Census: Texas, U.S. are Getting Older

Texas, like the rest of the nation, is getting older, News Radio 1200 WOAI reports.

New figures from the U.S. Census Bureau show the median age of a Texas resident today is 34.8. That's up 1.2 years from the median age of Texans in 2010.

But Texas is still among the youngest states in the country. The median age of the U.S. population today is 38.2, the oldest in the nation's history.

The average age of the population of all of the different ethnic groups in the U.S. has grown in the past eight years. Interestingly, despite continued in-migration, the Hispanic population in the U.S. is aging faster than any other ethnic group, up 2.2 years since 2010.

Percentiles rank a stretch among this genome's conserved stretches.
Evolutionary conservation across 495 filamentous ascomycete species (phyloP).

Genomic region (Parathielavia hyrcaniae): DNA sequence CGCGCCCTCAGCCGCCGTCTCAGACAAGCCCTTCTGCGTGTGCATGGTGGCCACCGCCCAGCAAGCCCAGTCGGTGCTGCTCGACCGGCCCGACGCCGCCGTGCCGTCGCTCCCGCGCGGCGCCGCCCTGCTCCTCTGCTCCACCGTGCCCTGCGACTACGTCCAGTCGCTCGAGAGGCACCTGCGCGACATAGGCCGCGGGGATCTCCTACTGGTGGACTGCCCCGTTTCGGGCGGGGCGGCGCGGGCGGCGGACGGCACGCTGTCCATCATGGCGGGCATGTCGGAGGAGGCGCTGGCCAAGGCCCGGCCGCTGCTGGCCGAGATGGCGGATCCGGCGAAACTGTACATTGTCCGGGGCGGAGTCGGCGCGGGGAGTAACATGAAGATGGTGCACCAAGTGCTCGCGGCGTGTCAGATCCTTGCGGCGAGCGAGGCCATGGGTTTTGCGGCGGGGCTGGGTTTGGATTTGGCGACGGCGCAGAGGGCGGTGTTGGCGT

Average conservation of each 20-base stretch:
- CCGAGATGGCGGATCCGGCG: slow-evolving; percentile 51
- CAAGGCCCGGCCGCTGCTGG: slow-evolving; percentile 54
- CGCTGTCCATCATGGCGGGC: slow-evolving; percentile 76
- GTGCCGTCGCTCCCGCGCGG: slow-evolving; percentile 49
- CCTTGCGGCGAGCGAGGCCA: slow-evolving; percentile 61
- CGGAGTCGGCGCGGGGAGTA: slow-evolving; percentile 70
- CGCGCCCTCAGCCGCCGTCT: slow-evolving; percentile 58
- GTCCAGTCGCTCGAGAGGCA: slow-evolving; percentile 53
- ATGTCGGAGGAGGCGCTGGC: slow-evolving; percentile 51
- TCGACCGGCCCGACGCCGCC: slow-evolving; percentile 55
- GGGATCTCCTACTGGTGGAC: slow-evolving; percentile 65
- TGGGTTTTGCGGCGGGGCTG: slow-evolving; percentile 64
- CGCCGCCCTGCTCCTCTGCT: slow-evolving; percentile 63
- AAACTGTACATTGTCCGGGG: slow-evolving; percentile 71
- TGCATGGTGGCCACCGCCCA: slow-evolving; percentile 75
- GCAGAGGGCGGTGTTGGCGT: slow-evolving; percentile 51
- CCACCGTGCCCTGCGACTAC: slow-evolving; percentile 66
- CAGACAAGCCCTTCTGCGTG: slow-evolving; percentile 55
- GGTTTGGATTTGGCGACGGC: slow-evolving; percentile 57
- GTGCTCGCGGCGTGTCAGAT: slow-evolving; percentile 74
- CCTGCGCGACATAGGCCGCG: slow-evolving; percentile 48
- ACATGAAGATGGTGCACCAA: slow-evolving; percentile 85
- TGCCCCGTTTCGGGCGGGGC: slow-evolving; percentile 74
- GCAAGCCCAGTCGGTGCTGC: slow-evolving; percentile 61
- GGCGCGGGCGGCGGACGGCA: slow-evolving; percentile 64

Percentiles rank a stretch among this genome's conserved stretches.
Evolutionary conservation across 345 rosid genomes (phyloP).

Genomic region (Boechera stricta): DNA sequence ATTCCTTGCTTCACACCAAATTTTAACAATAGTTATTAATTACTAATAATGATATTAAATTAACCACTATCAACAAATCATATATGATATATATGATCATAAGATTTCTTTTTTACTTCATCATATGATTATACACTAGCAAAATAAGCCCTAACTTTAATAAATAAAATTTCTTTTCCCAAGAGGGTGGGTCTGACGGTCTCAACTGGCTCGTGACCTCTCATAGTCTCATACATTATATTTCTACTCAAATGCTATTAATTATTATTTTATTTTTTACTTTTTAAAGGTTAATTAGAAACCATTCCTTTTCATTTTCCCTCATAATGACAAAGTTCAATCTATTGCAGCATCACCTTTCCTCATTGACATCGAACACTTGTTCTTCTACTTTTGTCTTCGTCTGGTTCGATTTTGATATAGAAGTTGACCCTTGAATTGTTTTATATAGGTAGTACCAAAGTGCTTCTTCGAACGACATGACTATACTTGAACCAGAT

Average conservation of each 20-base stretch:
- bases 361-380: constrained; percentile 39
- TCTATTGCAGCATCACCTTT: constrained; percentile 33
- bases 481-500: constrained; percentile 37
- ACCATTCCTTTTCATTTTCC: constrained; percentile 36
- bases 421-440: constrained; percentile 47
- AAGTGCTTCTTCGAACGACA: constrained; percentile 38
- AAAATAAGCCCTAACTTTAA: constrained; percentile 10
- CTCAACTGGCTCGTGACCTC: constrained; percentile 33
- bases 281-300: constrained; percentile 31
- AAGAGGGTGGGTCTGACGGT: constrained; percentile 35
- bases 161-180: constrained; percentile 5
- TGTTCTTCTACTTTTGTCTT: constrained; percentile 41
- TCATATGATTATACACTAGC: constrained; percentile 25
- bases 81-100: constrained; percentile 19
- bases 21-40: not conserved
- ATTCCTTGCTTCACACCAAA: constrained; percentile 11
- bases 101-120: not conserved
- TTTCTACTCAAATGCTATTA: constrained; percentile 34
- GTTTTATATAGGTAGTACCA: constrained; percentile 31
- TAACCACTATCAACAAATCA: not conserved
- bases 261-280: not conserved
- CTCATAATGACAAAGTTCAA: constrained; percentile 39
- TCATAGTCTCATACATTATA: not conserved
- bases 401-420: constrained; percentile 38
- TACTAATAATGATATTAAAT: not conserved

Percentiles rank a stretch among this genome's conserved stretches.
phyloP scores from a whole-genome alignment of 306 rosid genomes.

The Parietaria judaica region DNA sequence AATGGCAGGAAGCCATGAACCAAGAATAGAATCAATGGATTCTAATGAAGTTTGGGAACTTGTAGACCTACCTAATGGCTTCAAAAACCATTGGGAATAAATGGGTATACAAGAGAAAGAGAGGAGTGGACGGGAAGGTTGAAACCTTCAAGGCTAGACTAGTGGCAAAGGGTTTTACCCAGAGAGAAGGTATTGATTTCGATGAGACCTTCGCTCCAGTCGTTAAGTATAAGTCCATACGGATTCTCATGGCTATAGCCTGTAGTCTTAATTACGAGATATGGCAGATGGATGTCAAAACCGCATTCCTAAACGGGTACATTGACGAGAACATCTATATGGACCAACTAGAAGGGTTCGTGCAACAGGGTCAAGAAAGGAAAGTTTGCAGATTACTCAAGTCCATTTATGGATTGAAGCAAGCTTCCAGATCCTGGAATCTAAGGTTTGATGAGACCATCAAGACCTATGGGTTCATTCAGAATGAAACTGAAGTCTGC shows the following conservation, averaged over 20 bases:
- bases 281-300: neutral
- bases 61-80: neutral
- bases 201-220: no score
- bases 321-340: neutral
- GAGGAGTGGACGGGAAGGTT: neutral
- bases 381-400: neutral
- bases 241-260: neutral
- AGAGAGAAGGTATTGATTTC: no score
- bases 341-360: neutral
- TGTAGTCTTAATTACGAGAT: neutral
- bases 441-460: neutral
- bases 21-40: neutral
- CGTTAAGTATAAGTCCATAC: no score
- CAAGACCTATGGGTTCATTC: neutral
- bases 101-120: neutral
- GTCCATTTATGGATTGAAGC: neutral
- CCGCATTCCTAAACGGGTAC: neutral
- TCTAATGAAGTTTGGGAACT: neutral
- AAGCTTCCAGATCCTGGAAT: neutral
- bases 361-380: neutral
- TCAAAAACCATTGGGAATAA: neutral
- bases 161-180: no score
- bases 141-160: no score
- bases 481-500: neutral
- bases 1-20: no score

81% of U.S. counties saw their population age in the past eight years. North Dakota is the only state that saw a falling median age since 2010.

As a result, the share of the U.S. population over the age of 65 is now up to 16%, the most ever. The nation's over 65 population has increased by 30% since 2010, while the share of the population under the age of 18 actually decreased in the past nine years, down by 1.1%, or a drop of 782,000 people.